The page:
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Warner Bros. lays groundwork for succession

Chairman Barry Meyer's contract is extended for two years, and three top executives are named to a new Office of the President. Under the realignment, studio President Alan Horn will step down early.

September 23, 2010|By Claudia Eller, Los Angeles Times

Time Warner Inc. Chief Executive Jeff Bewkes, readying a management succession plan at Warner Bros., has asked studio Chairman and Chief Executive Barry Meyer to remain on board for an additional two years and named three top executives to a newly formed Office of the President.

Under the realignment, studio President and Chief Operating Officer Alan Horn, who has been in his job 11 years, will step down in April — eight months earlier than planned — and become a consultant until Meyer retires in December 2013.

Both Meyer and Horn were given two-year contract extensions last year and were originally expected to depart at the end of 2011. Bewkes said he was extending Meyer's contract because he wanted to ensure a smooth transition to the new management team. The move scotches speculation that Bewkes would reach outside the studio to find new leadership.

"We're ready to start the succession process now," Bewkes said.

To that end, the Time Warner chief created the Office of the President to bring together three of the studio's top managers: Warner Bros. Motion Pictures Group President Jeff Robinov, who will become the studio's top film executive with green-light authority when Horn leaves; Warner Bros. Television Group President Bruce Rosenblum; and Home Entertainment Chief Kevin Tsujihara.

All three executives will retain their current duties and take on broader responsibilities for operations of the studio, helping strategize business initiatives as distribution platforms for entertainment continue to converge and traditional models get redrawn by new technologies.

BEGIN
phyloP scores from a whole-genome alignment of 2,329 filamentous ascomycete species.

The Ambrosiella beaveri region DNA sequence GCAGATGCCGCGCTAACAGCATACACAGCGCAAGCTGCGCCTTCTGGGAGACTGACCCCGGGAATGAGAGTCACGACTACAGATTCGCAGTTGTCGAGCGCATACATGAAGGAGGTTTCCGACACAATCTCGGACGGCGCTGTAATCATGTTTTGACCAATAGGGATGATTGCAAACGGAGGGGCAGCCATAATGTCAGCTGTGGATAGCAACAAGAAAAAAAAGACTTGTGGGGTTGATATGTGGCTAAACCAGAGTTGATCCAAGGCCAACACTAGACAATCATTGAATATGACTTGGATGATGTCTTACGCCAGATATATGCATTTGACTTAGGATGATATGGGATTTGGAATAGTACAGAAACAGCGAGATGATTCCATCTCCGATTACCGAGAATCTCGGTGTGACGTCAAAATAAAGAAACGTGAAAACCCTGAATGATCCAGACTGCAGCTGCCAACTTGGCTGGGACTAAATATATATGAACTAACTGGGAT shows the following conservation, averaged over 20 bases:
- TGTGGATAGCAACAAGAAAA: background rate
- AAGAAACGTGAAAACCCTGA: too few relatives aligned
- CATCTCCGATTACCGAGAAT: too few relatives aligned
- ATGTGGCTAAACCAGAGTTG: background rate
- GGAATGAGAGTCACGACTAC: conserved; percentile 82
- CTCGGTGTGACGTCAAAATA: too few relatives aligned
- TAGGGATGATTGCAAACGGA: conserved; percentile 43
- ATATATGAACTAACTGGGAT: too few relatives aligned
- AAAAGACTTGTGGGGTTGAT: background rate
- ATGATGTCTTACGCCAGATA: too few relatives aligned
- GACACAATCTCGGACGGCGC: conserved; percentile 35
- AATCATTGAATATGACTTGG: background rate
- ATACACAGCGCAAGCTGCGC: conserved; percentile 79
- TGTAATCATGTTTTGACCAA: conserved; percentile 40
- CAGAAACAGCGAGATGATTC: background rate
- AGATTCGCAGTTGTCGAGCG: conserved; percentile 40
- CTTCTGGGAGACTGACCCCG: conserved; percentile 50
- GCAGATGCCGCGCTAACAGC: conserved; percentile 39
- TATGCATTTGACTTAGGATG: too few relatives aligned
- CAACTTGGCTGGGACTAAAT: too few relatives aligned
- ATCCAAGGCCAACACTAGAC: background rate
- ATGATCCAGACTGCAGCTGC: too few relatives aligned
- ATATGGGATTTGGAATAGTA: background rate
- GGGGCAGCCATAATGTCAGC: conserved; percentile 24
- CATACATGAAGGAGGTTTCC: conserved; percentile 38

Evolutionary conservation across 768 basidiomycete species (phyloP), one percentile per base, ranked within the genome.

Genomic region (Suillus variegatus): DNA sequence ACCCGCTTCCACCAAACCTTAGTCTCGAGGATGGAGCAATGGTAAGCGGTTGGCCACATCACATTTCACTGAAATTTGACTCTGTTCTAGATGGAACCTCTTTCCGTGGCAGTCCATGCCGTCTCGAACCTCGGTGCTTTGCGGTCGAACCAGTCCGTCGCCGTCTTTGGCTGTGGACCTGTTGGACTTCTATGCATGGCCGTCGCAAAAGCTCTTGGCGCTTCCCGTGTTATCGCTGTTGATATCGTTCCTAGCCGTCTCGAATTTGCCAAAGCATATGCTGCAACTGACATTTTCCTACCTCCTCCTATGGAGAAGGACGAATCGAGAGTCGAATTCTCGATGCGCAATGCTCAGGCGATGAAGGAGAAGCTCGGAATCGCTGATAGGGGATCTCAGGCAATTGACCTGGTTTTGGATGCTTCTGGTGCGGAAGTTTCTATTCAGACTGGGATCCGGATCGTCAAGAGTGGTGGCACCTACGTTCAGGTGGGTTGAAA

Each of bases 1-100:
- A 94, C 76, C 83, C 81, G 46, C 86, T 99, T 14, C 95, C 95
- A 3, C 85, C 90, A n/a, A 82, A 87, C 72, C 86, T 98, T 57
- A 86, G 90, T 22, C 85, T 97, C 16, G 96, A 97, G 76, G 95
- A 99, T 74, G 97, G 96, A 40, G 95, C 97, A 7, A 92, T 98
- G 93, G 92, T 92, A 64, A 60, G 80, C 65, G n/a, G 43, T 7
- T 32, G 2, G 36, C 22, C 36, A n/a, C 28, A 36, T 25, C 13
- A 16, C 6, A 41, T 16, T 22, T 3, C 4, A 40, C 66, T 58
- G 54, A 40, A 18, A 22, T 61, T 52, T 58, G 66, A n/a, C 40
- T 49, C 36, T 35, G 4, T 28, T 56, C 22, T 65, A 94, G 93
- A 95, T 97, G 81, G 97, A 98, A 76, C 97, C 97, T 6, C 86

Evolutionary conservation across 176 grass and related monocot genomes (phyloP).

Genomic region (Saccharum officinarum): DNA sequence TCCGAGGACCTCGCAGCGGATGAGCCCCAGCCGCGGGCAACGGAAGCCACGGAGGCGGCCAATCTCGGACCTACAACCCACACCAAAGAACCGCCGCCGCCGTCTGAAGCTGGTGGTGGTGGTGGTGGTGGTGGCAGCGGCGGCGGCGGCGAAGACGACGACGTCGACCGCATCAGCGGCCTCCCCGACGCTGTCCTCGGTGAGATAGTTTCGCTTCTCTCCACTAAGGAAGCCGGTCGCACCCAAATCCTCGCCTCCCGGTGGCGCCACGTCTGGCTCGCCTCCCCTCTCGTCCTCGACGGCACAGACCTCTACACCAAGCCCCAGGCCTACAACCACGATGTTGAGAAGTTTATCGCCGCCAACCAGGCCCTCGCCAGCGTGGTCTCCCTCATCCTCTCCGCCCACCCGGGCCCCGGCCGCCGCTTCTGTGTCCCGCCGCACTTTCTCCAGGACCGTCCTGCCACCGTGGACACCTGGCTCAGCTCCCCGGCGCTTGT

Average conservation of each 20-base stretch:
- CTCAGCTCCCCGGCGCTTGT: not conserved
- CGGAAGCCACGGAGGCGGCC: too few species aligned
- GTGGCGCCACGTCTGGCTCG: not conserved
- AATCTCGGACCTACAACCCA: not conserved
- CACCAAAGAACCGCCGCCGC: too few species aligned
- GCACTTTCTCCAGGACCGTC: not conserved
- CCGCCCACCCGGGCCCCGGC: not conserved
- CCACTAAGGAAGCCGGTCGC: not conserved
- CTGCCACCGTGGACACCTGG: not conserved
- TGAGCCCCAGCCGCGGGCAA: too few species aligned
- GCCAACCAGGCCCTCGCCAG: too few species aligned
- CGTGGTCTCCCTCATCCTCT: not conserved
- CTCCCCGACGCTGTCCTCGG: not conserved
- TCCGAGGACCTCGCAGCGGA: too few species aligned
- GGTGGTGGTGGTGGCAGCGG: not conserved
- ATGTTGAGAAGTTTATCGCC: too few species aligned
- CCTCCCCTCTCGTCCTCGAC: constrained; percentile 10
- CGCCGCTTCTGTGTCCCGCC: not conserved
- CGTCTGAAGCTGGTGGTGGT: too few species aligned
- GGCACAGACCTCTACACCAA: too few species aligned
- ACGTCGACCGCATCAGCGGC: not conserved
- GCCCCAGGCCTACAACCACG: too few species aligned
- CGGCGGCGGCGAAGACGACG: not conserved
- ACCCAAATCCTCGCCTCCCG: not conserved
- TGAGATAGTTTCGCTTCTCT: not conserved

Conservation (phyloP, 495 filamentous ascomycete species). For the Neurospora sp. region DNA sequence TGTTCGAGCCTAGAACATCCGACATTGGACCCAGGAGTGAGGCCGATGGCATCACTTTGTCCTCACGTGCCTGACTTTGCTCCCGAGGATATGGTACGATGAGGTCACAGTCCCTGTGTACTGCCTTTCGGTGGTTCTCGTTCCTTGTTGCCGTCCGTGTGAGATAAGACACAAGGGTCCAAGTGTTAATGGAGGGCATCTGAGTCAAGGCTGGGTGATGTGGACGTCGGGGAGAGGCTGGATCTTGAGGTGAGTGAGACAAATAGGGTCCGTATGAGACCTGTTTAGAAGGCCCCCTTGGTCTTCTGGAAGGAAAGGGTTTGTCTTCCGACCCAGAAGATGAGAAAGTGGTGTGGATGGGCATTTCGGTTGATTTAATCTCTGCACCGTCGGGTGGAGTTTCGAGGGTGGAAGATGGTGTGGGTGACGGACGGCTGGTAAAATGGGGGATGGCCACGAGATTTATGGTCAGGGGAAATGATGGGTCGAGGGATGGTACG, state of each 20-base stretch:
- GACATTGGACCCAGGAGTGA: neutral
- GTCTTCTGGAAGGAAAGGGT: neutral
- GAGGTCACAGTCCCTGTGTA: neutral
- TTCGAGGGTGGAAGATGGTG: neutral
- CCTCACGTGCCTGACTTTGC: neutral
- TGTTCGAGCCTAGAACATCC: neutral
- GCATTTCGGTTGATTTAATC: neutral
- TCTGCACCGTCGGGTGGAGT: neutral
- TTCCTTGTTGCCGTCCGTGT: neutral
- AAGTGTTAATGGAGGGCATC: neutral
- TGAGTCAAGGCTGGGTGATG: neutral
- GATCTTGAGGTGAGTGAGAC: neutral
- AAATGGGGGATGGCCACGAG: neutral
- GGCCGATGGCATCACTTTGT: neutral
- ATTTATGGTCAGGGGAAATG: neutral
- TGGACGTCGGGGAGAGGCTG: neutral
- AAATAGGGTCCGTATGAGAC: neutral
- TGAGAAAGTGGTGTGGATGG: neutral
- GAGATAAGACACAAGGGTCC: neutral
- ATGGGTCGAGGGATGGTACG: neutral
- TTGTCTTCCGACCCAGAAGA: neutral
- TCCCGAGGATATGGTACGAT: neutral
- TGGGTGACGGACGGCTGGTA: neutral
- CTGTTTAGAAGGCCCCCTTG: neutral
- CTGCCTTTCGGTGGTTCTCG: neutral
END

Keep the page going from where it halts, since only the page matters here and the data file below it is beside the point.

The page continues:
"All these business models need to have a rigorous debate," Bewkes said. "These three will work as a unit toward evolving Warner Bros. to the next era of being a more digital and more global company."

Bewkes is now making it very clear that he has no plans to bring in an outsider to run Warner Bros. after Meyer leaves. "We think we have succession inside Warner Bros.," he said.

But some inside the studio fear that placing Robinov, Rosenblum and Tsujihara on an equal footing will only ratchet up competition over the chief executive role, creating a public contest that undermines stability.

Bewkes said that wouldn't be tolerated: "Neither Barry or I like or value jockeying, and anyone who does it eliminates themselves."

Warner Bros. has long prided itself on orderly management, with the prior regime of Bob Daly and Terry Semel lasting for two decades. Meyer, who has worked at Warner Bros. for nearly four decades, said he wanted the next generation to carry on that tradition.

"I'm here to help these three guys grow into the senior management of the company and help them move a step beyond each of their businesses to understand how they are interlocked with each other," he said. "The digital transition has taught us that these businesses don't exist in silos."

Meyer has played a key role in navigating Warner Bros.' transition in the digital age, and with Horn has delivered reliable profits in film, TV and home entertainment, with such movie franchises as "Harry Potter" and "Batman" and popular TV shows such as "Two and a Half Men" and "The Big Bang Theory."

Warner Bros. now accounts for 43% of Time Warner's annual revenue and 23% of operating income, Bewkes said, identifying the studio's priorities as continuing to develop hit movies and TV series and evolving business models to make content available in all formats and for global audiences.

Horn admitted he had bittersweet feelings about leaving. He's been grooming Robinov for the top movie job, handing him additional responsibilities for physical production, music and marketing and distribution, while lessening his own workload.

"Sure, it's uncomfortable being the only one leaving and having Barry stay and the others promoted," he said, "but having given away much of my portfolio, and my work having gone down considerably, it's time to find something more interesting."

Robinov is credited with helping Horn shape the studio's "event film" strategy, which has paid off handsomely with the "Harry Potter" franchise and such hits as director Chris Nolan's "The Dark Knight" and "Inception." Robinov, a former talent agent who joined Warner in 1997, is known for having an edgier taste than Horn and has pushed for films such as "Inception" and the raunchy comedy "The Hangover."

claudia.eller@latimes.com

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